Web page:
1989 Lions tour to Australia

A row breaks out during the third Test between Australia and the Lions in 1989. Photograph: Russell Cheyne/Getty Images
A row breaks out during the third Test between Australia and the Lions in 1989. Photograph: Russell Cheyne/Getty Images

Scottish flanker Finlay Calder led the Lions with Ian McGeechan taking the coaching reins for the first time having been a celebrated player in South Africa and New Zealand on previous tours.

The current Ireland team manager and former international Paul Dean was invalided out of the tour after the first match in Perth, one of four Irishman alongside Brendan Mullin, Steve Smith and Donal Lenihan; the latter would go on to captain that midweek side that would be affectionately known as ‘Donal’s Donuts.’

The Lions came from 1-0 down in the Test series – Gatland’s men will seek to do the same on Saturday – to win the final two games against the Wallabies, including a real nail-biter 19-18 in the third Test with Gavin Hastings kicking five penalties and Ieuan Evans grabbing his side’s only try after an error from David Campese.

1993 Lions tour to New Zealand

Dejected Lions players pictured as they head for defeat during the third Test match against New Zealand at Eden Park in 1993. Photograph: David Rogers/Getty Images
Dejected Lions players pictured as they head for defeat during the third Test match against New Zealand at Eden Park in 1993. Photograph: David Rogers/Getty Images

Ian McGeechan was back again as coach with Gavin Hastings leading an initial touring party that included just two Irishmen in Nick Popplewell and Mick Galwey, although Richard Wallace and Vince Cunningham would be called out as replacements.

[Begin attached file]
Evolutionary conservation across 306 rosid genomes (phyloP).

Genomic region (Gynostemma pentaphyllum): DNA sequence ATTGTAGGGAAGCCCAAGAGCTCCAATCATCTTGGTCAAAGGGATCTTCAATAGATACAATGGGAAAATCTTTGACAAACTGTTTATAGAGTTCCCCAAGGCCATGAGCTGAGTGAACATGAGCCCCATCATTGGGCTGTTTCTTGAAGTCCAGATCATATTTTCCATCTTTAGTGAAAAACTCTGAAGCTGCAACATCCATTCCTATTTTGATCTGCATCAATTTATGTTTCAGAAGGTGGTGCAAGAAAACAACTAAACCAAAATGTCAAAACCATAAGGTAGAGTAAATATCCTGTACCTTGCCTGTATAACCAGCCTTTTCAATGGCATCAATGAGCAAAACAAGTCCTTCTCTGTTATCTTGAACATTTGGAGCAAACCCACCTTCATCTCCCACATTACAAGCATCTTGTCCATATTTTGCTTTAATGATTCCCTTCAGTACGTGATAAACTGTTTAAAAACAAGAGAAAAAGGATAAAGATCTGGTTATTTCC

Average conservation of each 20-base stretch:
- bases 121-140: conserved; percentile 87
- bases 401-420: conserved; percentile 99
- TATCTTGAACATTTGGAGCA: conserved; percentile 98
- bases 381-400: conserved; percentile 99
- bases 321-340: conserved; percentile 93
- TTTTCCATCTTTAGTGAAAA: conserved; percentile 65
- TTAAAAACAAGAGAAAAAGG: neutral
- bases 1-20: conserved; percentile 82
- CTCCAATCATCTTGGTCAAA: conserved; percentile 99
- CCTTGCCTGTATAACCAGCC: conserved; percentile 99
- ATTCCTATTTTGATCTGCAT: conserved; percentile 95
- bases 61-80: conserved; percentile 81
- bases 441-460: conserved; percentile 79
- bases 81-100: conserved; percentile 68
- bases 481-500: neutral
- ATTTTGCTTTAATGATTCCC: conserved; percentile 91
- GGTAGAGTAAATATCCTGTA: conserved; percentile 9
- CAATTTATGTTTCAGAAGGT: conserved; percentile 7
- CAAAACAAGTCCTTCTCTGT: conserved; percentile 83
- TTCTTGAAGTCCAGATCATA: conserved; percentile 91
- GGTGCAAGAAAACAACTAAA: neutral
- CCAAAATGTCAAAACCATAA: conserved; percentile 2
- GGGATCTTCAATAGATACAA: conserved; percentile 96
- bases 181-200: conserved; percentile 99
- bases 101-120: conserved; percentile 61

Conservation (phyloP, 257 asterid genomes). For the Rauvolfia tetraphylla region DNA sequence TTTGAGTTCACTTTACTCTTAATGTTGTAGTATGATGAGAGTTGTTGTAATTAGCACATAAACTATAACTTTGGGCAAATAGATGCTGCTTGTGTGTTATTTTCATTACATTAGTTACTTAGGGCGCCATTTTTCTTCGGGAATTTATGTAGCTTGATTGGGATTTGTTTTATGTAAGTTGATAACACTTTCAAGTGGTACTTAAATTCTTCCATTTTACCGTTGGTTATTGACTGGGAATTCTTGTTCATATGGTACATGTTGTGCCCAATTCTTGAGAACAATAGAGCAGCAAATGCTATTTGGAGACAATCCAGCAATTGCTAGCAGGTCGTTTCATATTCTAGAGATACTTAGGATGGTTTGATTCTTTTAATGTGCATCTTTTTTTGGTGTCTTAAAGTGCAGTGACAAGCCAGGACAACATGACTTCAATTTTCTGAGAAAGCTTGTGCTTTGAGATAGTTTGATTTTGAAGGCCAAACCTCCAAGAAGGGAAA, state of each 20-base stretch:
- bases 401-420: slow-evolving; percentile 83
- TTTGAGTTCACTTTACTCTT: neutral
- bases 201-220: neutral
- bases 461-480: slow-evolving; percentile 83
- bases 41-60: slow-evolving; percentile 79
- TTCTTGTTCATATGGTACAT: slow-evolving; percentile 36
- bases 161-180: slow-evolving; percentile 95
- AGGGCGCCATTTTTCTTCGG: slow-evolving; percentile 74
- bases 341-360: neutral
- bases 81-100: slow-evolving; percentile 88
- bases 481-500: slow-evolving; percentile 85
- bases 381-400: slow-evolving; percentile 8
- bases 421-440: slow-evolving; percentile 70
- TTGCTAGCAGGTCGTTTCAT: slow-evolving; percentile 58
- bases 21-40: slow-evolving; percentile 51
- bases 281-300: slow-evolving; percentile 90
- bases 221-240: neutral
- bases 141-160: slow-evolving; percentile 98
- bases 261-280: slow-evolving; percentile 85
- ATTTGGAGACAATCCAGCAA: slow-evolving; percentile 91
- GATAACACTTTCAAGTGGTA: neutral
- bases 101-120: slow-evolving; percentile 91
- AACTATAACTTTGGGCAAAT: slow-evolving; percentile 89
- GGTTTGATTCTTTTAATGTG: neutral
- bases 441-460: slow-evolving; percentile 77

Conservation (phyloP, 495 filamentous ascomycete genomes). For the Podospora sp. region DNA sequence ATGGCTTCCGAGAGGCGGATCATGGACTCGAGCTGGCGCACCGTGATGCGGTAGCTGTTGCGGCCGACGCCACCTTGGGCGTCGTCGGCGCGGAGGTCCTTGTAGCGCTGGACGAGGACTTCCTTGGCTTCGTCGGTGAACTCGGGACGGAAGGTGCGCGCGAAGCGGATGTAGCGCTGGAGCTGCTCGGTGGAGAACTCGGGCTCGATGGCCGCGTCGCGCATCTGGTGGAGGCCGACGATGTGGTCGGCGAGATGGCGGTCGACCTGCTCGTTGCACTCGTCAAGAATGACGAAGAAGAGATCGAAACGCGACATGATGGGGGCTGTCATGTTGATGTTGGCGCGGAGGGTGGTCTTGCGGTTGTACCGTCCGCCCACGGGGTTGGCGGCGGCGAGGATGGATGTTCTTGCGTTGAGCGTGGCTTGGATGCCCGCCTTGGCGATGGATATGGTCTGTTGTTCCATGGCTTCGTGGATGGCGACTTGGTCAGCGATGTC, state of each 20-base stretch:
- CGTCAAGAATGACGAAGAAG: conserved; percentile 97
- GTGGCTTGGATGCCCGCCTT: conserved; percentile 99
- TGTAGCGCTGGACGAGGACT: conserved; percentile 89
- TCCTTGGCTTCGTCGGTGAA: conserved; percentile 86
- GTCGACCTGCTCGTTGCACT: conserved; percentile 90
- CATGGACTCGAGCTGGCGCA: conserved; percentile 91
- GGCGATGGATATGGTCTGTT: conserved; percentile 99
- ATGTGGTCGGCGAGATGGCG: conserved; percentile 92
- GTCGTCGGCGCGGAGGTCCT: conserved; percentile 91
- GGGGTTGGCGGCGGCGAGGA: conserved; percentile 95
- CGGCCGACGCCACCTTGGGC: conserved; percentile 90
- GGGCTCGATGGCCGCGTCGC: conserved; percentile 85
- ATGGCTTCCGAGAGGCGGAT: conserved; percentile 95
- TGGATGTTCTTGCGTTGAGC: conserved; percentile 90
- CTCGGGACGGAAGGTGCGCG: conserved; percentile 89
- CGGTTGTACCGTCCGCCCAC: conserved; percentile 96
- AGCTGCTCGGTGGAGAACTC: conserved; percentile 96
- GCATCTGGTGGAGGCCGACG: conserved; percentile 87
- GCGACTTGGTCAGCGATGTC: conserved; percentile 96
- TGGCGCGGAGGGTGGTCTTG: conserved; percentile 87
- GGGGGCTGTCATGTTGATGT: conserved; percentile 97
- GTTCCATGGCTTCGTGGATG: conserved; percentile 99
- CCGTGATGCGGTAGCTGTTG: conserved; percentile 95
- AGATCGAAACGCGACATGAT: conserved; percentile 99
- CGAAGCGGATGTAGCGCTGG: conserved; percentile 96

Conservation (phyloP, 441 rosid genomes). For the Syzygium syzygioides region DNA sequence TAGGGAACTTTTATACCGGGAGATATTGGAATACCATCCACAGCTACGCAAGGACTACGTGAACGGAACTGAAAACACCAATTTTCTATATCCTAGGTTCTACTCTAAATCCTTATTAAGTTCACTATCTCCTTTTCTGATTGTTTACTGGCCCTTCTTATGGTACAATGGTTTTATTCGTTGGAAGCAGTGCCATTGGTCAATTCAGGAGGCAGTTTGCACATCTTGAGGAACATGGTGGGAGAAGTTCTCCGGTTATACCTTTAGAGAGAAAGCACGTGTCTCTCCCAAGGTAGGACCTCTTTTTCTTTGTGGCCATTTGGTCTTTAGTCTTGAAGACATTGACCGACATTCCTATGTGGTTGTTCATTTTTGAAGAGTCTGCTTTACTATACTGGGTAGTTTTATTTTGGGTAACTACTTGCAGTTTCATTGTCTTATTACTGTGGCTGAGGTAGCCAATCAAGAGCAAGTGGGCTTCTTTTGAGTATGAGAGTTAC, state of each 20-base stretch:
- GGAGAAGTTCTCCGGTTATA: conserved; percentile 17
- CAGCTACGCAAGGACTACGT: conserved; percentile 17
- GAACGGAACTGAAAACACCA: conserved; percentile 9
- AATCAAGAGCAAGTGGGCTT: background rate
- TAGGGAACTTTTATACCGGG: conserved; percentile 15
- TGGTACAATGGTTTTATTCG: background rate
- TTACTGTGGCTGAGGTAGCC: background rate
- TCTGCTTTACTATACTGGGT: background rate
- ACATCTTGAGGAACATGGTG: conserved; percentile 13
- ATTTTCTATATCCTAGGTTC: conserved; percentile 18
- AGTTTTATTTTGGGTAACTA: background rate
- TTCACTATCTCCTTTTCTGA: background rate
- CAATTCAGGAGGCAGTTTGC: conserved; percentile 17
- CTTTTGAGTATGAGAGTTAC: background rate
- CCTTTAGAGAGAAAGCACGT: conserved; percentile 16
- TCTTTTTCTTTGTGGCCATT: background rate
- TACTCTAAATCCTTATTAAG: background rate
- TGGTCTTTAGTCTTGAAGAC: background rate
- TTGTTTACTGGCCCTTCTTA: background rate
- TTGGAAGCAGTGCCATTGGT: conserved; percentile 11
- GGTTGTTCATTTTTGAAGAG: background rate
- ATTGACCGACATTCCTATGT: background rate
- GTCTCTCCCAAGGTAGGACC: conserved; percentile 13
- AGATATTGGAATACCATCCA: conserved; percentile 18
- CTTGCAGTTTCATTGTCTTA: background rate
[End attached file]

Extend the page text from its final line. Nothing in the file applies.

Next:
The footnotes of the tour include Wade Dooley returning home for the death of his father and not being allowed to rejoin as a player, the failure of England captain Will Carling to be considered first choice for the Test series and a controversial try that decided the first Test in the All Blacks’ favour.

Grant Fox put up a high ball, simultaneously caught by Ieuan Evans and Frank Bunce, who fell to the ground over the Lions’ try line, but the referee ruled in favour of the latter and New Zealand won the match 20-18.

The Lions struck back in the second Test, the highlight a brilliant try from Rory Underwood but in what many will hope isn’t an omen for Saturday the All Blacks romped home 30-13 to win the series 2-1.

2001 Lions tour to Australia

Justin Harrison steals lineout ball from Martin Cory during the third Test between Australia and the British & Irish Lions at Stadium Australia in Sydney. Photograph: Ross Land/Getty Images
Justin Harrison steals lineout ball from Martin Cory during the third Test between Australia and the British & Irish Lions at Stadium Australia in Sydney. Photograph: Ross Land/Getty Images

At the time it was the biggest ever squad to represent the Lions, 37 players – there would be seven replacements to be tagged on too – under the coaching baton of Graham Henry. Martin Johnson, the captain four years previously when the Lions beat the Springboks 2-1 in the Test series, earned a second term while Ireland’s Donal Lenihan was manager.

The portents appeared good. There were 16 players from the victorious South African jaunt. The Lions had never lost a Test series in Australia (14 wins from 17 Tests) and a young kid Brian O’Driscoll was about to explode onto the rugby firmament.

The Foot & Mouth crisis had left many of the Lions a little underdone and there was mumblings of discontent expressed by players for a variety of reasons that was best illustrated by an Austin Healy column before the final Test that ridiculed Henry and Aussie lock Justin Harrison. There was also Duncan McRae’s assault on O’Gara.